# Using posterior estimates for separate calculations in brms

Dear friends - using your help I have fitted a double exponential decay curve to data from 24 rats belonging to three groups (control, diabetes, hyperglycemic) and the combined model below fits random effects to all four nonlinear parameters, and fixed effects to two of the parameters (for good reasons that are not relevant, I believe). The model is fine and repoduces all 24 decay curves over time (TT), and yields a perfect pp_check and correlation > 0.99 between fitted and measured concentrations.

[Pleprior2 <- c(prior(normal(300,300),nlpar=“A”,lb=10,ub=1000),
prior(normal(300,300),nlpar=“B”,lb=10,ub=1000),
prior(normal(5,5),nlpar=“g1”,lb=.0001),
prior(normal(5,5),nlpar=“g2”,lb=.0001)
)

system.time(Thin_raw_H3<- brm(bf(MMN~Aexp(-g1TT/100)+Bexp(-g2TT/100),
A + B ~ 1+(1|RAT), g1 + g2 ~ 1+TRT+(1|RAT),sigma ~ TRT ,nl=TRUE),data=dats,cores=4,prior = prior2,chains=1,control = list(adapt_delta = 0.95,max_treedepth = 20),iter = 2000))

Now the reason for it all is to find the glomerular filtration rate and this is had from
GFR <- V1*(A+B) / (A/G2 + B/G1) where Gs are 1e-2*gs and V1 is plasma volume known (approximately) for each rat.

Now, is it legitimate to take the four parameters from the fitted model directly as the posteriors with g1 and g2 different between TRT (groups)? Then multiplying with the mean of plasma volumes corresponding to the groups produces a sample of pseudoposterior estimates of GFR according to the groups. If so, how should I then compare say diabetics to controls? Using the perhaps contrived method sketched diabetics have higher GFR which I had also thought and the values are reasonable compared to the result obtained when fitting animail per animal - but this gives much worse overall fit.

Thank you so much and happy New Year

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If I understand you correctly, it is fine as long as you are using all the posterior draws rather than some summary of them. This GFR thing is basically a generated quantity that you are calculating afterward in R, so it has a posterior distribution for each rat. I am not sure why you propose multiplying by the mean of plasma volumes, when you can multiply by the measured plasma volume for each rat. In other words, you should have like 4000 draws from the posterior distribution of GFR for each rat, and you can do comparisons between treated rats and control rats.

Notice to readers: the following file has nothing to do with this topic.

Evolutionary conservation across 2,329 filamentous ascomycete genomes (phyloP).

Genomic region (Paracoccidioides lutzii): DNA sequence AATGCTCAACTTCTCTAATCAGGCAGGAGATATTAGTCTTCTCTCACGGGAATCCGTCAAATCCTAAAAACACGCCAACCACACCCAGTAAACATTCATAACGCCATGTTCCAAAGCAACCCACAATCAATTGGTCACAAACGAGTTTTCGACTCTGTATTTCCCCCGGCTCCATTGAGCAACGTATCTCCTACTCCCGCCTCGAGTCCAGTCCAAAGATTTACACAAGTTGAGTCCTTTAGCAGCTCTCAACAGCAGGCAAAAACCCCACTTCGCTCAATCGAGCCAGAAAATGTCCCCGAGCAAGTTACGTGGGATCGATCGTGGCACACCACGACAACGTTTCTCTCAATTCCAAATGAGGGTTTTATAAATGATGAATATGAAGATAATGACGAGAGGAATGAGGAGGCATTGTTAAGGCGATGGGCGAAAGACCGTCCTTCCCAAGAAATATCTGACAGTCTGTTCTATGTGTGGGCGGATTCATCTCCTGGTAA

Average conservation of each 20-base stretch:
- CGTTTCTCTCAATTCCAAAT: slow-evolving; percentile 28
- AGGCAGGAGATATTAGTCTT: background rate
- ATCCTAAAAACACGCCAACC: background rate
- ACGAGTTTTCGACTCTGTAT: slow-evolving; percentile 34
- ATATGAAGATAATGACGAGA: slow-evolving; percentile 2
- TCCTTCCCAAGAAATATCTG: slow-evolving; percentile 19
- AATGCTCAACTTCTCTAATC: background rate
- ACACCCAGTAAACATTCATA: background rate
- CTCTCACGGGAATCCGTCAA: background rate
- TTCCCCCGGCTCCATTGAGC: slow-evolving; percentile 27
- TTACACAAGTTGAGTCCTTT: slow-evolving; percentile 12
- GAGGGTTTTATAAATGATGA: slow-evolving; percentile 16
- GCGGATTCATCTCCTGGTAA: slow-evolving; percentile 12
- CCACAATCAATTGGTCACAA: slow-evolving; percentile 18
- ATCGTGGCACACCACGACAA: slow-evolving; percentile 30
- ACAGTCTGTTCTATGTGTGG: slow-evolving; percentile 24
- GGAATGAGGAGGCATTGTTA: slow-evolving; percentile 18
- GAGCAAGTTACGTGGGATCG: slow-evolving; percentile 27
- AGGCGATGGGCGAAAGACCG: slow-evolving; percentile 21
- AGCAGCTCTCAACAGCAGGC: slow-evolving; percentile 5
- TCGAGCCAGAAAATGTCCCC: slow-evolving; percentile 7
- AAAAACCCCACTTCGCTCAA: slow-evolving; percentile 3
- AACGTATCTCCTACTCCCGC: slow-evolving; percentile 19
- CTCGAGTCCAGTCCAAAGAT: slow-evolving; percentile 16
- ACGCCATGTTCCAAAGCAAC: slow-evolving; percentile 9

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Thanks a lot!! My understanding was that if I had fixed effects for the four parameters, two of them the same throughout and two of them differing between the three groups I could use these group specific fixed effects as parameters in the formula for calculating GFR in R as you say, and ignore the random effects on all four parameters, Therefore I have only three groups of parameters, and my guess was that multiplying that by the mean V1 for each group should be equivalent to picking each individual rat with its random effect and individual V1. I notice that the random effects are required to get the perfect match for measured and fitted FITC concentration in each rat. To track GFR in each rat it may be more convenient to edit the stan code produced from brms than picking the random effects for each rat - also a reason why I had hoped the other way was legitimate :-)

If we are talking about GFR for a new rat, then you need to draw realizations of the rat-specific parameter(s) from its assumed distribution conditioning on posterior draws for the hyperparameters of that distribution (typically a Gaussian).

Thanks - but really I was interested in the 24 rats I knew rather than forming predictive values for new similar rats. If I make the 24 posterior GFR estimates as you suggest from the estimated fixed and random effects and then gather them according to the three treatment groups I can make plots of their distribution combined in each group - I assume it would be legitimate to subtract say control from diabetes and make 95% density estimates? Am I right in that?

Thanks

Yes

Thanks a lot - I found iterations for each of the four parameters for the 24 rats using fixed and random effects. It was rather clumsy and as suggested produced a different result than what I first came up with. Since there is no interaction between the random effects and the treatment effects I really had thought the random effects should cancel but no so. But still the fit for each rat is perfect, so the model is probably as it should be. Below is the clumsy code to extract the four parameters - thanks a lot

DDD <- as.data.frame(Thin_raw_H3)
getparams <- function(i,GRP) #i is rotnr 1:24
{A <- DDD\$b_A_Intercept + DDD\$sd_RAT__A_Intercept +
DDD[c(paste(“r_RAT__A.”,i,".Intercept.",sep=""))]
B <- DDD\$b_B_Intercept + DDD\$sd_RAT__B_Intercept +
DDD[c(paste(“r_RAT__B.”,i,".Intercept.",sep=""))]
DDD\$Zero <- rep(0,length(DDD[,1]))
GLV <- “Zero” #default if GRP == Ctrl
if(GRP[i]==“Diab”) GLV <- “b_g1_TRTDIAB” else if (GRP[i]==“Hyper”) GLV <- “b_g1_TRTHYPER"
G1 <- DDD\$b_g1_Intercept + DDD[c(GLV)] + DDD\$sd_RAT__g1_Intercept +
DDD[c(paste(“r_RAT__g1.”,i,”.Intercept.",sep=""))]

GLV1 <- “Zero” # if GRP == Ctrl
if(GRP[i]==“Diab”) GLV1 <- “b_g2_TRTDIAB” else if (GRP[i]==“Hyper”) GLV1 <- “b_g2_TRTHYPER"
G2 <- DDD\$b_g2_Intercept + DDD[c(GLV1)] + DDD\$sd_RAT__g2_Intercept +
DDD[c(paste(“r_RAT__g2.”,i,”.Intercept.",sep=""))]
names(A) <- "A"
names(B)<- "B"
names(G1) <- "G1"
names(G2) <- "G2"
c(A,B,G1,G2)
}